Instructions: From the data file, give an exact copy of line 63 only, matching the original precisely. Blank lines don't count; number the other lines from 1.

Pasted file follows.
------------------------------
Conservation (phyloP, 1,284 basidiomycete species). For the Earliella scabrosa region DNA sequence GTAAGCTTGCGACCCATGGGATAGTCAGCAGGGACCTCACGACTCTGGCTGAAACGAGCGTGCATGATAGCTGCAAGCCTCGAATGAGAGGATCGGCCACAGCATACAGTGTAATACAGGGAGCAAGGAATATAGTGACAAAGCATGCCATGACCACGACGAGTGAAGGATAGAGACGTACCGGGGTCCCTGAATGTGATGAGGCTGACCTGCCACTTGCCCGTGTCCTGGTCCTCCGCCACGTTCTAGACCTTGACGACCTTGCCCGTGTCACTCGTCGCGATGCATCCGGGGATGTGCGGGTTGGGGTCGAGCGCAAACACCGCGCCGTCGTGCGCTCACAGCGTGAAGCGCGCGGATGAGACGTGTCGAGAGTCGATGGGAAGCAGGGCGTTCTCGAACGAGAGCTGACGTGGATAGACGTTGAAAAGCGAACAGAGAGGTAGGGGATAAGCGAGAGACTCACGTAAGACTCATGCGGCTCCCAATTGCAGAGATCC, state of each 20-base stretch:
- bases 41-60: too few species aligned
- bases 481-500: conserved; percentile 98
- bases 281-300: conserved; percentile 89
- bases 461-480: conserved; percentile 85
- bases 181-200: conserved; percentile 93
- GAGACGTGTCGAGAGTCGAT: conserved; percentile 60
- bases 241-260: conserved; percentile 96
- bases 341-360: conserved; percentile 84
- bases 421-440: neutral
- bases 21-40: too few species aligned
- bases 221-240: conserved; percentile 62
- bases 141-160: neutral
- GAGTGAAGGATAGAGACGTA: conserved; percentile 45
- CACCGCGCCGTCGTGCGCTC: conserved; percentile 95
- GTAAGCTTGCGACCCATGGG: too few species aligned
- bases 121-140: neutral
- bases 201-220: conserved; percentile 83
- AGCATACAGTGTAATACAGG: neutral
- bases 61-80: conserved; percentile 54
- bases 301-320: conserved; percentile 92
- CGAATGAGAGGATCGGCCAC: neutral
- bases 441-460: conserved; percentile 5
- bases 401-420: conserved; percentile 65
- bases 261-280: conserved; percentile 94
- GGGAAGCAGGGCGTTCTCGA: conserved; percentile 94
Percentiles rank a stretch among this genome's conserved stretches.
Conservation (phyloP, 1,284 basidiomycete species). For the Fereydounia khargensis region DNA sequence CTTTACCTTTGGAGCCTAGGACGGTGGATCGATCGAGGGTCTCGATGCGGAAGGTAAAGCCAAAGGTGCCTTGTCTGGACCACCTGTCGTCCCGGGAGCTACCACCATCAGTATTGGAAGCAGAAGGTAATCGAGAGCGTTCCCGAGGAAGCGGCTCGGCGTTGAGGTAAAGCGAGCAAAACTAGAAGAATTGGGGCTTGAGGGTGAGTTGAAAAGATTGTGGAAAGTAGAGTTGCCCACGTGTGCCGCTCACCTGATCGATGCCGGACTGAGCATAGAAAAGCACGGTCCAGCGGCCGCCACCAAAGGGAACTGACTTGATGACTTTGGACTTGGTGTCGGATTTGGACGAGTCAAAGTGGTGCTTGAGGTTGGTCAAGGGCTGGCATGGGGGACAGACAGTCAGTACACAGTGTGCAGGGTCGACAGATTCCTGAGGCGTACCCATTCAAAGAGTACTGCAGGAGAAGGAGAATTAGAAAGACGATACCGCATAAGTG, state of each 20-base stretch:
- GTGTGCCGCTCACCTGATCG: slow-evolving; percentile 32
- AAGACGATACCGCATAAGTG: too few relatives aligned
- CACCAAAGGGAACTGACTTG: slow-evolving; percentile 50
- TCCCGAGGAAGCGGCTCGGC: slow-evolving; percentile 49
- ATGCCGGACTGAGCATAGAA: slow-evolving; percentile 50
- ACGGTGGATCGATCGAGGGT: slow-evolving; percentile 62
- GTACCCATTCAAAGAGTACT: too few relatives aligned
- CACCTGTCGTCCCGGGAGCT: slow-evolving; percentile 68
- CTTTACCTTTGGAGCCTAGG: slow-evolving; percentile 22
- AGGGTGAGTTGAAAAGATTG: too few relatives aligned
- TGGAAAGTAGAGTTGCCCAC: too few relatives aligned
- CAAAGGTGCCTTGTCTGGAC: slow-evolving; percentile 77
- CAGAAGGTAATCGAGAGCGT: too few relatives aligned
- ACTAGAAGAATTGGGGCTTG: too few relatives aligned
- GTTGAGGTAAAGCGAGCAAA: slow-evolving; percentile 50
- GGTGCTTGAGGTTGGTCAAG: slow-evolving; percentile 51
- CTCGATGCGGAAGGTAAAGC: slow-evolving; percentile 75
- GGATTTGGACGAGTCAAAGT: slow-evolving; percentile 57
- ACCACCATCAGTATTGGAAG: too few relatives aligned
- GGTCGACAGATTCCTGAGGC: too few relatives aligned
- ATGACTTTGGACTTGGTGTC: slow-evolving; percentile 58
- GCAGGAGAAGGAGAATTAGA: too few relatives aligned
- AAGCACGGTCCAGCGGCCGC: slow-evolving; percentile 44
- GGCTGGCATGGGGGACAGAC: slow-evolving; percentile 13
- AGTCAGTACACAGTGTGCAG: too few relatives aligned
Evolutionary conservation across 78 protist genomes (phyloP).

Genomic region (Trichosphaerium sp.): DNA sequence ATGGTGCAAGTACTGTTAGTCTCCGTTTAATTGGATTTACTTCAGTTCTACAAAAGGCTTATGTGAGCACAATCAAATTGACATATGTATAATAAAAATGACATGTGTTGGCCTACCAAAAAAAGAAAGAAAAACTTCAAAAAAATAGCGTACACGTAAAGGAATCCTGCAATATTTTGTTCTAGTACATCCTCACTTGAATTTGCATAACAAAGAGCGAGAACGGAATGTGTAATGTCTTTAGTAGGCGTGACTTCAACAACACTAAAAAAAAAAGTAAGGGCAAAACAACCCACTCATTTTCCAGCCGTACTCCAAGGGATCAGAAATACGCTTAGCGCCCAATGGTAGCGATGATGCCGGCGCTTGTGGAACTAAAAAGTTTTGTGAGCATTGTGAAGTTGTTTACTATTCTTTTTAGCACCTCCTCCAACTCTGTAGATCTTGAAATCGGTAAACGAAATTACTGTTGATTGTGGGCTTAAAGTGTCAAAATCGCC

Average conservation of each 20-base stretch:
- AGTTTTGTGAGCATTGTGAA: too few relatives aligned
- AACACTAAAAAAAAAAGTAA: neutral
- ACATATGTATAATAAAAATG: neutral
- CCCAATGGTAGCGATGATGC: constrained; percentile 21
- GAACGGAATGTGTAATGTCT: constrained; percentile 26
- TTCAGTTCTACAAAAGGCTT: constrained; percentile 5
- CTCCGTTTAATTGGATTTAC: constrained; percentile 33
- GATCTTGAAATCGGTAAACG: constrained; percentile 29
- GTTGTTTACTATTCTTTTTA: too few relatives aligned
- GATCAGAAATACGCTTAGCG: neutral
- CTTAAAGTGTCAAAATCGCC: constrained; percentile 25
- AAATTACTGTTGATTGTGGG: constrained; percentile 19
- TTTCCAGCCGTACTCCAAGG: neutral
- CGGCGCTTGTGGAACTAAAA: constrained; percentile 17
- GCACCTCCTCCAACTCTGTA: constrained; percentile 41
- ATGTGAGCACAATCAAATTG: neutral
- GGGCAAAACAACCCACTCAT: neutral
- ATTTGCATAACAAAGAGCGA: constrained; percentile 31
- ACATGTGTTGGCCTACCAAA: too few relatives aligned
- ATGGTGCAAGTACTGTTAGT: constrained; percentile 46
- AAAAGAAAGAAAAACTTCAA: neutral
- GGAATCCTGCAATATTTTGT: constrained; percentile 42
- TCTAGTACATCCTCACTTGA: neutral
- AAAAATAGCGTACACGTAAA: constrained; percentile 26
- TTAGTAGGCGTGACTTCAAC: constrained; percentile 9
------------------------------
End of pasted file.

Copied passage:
- CTCCGTTTAATTGGATTTAC: constrained; percentile 33